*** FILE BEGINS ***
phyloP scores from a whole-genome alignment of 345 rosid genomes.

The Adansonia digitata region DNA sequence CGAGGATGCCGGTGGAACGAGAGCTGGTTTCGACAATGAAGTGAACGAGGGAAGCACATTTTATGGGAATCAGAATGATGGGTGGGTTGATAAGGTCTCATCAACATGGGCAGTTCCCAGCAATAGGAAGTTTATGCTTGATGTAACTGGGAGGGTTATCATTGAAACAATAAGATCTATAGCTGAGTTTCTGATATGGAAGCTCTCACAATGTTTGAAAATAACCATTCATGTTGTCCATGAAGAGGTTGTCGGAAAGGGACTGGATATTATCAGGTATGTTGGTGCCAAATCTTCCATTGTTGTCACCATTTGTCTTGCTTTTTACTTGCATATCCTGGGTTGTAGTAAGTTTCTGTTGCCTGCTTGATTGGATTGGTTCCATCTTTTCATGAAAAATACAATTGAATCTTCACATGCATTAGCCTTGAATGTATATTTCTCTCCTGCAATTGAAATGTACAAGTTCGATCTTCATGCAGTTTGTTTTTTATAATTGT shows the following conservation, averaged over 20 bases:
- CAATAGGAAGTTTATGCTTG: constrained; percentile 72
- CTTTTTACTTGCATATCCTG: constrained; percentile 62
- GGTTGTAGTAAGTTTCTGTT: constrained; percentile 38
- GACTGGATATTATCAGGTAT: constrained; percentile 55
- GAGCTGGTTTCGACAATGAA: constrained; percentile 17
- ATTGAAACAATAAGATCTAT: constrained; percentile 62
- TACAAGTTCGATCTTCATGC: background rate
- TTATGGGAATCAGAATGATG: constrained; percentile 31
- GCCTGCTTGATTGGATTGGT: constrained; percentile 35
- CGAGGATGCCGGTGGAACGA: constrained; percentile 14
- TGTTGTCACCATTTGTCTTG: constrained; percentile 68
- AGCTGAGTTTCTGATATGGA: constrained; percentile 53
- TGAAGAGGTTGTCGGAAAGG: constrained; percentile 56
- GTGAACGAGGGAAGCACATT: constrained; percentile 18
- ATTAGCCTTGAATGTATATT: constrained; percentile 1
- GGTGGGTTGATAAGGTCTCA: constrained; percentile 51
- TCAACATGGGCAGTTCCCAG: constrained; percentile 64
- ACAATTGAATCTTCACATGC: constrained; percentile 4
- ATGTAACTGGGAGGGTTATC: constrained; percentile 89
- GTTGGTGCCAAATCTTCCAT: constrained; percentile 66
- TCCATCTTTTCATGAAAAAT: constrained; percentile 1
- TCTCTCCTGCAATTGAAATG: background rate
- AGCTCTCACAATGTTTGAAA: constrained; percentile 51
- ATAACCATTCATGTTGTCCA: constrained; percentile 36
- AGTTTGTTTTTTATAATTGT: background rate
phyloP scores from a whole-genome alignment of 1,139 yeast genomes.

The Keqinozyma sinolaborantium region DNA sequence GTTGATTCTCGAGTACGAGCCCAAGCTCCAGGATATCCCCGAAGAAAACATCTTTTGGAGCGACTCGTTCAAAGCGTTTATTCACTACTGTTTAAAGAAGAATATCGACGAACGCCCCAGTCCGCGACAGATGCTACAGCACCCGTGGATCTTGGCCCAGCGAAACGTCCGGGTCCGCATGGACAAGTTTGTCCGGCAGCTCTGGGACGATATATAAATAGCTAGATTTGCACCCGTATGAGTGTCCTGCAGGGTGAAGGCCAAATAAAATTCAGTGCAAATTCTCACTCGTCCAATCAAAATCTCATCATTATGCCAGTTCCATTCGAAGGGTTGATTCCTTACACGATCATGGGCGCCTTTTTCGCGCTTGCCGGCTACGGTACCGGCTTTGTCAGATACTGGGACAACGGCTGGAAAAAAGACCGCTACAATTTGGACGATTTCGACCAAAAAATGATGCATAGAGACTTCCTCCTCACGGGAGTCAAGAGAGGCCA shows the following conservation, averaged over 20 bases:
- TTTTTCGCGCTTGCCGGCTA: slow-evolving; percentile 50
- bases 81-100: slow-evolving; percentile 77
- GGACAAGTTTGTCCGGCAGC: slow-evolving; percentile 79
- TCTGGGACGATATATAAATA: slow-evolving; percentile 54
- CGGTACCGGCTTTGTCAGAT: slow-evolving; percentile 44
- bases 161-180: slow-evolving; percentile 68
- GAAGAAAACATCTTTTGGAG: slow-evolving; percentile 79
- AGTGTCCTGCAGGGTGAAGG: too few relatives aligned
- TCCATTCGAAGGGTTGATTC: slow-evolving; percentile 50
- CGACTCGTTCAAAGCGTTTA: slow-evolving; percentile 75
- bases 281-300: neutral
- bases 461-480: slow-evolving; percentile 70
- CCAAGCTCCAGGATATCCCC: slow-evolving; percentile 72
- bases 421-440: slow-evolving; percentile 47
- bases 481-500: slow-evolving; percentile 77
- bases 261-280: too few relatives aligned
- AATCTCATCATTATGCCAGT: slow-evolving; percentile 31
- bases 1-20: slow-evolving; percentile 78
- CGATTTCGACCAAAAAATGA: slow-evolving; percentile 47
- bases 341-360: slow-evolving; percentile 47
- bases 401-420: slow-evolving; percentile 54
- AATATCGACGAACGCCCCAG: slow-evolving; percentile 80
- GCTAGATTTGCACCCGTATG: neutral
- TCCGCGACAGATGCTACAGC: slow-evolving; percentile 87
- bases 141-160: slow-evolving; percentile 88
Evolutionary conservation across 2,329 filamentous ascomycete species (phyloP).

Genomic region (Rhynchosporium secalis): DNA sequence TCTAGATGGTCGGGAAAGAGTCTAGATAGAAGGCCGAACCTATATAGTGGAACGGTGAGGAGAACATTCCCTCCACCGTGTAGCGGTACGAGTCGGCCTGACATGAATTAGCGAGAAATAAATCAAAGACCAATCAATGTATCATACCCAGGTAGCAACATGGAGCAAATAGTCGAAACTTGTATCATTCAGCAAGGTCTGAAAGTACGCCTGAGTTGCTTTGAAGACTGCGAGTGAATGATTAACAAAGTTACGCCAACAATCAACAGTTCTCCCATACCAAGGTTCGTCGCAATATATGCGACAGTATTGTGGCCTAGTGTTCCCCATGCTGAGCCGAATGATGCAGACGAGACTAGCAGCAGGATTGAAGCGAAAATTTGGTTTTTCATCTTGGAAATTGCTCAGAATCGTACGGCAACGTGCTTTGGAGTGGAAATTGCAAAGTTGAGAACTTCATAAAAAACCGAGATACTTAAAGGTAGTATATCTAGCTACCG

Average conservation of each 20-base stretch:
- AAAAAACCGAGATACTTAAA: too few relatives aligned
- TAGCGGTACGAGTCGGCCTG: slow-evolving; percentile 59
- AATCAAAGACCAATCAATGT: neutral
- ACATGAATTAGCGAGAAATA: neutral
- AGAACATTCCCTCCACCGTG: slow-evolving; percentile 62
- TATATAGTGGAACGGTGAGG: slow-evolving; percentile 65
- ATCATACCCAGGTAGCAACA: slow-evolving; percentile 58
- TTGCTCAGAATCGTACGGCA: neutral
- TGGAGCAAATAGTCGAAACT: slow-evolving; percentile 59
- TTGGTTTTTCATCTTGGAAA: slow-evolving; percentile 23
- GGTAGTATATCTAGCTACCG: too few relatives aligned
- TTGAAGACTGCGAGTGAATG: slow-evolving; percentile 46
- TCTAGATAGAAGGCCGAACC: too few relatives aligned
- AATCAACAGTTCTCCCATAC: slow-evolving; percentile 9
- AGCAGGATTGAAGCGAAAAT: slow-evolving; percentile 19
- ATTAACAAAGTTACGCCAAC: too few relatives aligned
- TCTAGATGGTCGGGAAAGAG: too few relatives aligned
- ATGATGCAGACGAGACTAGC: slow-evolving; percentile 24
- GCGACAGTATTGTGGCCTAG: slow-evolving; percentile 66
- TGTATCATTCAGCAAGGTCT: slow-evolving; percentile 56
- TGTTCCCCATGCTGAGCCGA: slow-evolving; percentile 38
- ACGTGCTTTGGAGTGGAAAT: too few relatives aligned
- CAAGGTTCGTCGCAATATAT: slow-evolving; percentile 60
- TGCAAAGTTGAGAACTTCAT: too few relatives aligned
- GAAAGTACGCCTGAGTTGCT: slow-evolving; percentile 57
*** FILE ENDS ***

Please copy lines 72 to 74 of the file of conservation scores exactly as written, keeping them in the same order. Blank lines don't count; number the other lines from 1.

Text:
- AGCAGGATTGAAGCGAAAAT: slow-evolving; percentile 19
- ATTAACAAAGTTACGCCAAC: too few relatives aligned
- TCTAGATGGTCGGGAAAGAG: too few relatives aligned